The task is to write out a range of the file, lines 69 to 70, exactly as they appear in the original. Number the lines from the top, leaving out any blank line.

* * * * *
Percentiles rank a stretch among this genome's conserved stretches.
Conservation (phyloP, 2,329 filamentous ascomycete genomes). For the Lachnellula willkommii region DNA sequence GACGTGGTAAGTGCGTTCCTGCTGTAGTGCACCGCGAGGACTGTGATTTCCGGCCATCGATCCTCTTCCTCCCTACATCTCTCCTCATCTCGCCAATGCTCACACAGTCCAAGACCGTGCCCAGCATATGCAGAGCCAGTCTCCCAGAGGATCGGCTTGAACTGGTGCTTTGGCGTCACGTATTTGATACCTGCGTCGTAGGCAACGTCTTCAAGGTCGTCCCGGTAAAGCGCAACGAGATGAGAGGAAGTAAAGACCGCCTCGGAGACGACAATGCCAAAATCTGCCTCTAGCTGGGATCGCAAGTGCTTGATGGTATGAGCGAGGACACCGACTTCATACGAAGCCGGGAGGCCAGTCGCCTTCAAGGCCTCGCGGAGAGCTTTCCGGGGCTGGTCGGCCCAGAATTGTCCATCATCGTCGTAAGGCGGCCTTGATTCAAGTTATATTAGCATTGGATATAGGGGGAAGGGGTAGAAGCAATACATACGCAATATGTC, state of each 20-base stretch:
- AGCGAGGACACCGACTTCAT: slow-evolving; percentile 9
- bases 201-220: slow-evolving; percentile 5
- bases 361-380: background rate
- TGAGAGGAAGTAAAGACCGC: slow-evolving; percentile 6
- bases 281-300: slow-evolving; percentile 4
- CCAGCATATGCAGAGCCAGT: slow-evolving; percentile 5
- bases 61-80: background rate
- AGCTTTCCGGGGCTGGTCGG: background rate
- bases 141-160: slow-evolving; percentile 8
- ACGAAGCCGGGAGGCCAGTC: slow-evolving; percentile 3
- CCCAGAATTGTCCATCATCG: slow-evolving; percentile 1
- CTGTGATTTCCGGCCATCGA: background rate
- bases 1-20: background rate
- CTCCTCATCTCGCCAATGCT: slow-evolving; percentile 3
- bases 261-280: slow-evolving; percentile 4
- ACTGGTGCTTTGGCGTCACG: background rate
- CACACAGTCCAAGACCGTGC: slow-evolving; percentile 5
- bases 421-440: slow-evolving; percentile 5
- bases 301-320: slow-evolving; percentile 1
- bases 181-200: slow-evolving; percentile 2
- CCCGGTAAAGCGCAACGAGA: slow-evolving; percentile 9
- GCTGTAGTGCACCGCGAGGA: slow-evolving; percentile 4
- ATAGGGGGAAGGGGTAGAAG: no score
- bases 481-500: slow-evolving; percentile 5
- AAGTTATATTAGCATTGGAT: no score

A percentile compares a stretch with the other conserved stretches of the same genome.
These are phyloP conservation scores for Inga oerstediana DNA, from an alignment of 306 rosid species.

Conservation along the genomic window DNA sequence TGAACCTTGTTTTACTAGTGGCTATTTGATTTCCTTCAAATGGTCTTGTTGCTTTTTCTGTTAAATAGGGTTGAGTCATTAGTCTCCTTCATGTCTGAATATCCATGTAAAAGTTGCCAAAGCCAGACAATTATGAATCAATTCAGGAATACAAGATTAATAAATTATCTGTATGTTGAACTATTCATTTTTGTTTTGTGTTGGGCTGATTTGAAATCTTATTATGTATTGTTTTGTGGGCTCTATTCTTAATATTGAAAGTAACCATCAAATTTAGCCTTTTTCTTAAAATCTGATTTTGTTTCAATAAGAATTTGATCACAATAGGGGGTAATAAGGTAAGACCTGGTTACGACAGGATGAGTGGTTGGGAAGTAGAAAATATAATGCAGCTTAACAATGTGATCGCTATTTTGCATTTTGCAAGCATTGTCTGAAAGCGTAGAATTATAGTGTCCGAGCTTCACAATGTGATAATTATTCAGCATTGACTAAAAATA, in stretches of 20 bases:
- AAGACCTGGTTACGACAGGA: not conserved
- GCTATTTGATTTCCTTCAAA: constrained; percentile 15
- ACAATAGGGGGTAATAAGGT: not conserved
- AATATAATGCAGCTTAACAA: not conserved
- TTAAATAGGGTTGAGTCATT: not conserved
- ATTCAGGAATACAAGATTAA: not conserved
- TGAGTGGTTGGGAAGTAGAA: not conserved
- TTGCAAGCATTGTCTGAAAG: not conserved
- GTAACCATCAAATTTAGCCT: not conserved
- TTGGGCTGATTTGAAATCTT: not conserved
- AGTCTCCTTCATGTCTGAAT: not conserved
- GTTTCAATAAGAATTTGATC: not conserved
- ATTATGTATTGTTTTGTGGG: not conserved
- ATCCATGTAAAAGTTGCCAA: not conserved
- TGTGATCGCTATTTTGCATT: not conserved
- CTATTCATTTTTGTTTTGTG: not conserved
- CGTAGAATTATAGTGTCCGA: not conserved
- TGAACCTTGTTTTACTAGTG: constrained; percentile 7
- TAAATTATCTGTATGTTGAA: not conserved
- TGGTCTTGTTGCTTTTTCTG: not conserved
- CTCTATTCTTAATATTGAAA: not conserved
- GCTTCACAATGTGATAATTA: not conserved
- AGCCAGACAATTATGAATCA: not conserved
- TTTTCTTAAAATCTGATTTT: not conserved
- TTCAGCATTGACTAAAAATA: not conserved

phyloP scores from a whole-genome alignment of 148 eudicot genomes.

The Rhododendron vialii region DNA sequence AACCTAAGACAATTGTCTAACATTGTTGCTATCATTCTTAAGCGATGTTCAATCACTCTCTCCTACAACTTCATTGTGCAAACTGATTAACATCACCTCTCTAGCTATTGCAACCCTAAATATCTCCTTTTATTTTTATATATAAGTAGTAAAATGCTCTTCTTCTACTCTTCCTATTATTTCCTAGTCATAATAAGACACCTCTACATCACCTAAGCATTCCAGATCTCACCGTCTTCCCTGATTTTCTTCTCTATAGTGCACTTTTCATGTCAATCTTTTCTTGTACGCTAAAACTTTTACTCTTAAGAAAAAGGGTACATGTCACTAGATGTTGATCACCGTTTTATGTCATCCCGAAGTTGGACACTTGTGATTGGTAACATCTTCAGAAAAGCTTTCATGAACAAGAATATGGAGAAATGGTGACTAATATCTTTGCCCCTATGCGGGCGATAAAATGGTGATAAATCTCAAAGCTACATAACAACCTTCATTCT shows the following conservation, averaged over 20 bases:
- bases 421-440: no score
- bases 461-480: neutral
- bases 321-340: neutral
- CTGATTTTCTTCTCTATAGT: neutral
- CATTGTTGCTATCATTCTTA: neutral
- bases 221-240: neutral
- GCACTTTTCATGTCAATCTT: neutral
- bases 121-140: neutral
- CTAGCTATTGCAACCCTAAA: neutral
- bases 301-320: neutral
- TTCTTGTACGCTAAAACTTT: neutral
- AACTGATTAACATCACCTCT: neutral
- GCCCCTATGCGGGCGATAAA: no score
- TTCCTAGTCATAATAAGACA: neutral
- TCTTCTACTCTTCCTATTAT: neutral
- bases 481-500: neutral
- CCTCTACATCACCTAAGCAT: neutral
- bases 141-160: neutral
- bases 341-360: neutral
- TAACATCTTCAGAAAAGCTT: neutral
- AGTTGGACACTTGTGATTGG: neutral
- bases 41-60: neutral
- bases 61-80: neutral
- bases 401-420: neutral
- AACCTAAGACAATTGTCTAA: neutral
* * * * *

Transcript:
- AACTGATTAACATCACCTCT: neutral
- GCCCCTATGCGGGCGATAAA: no score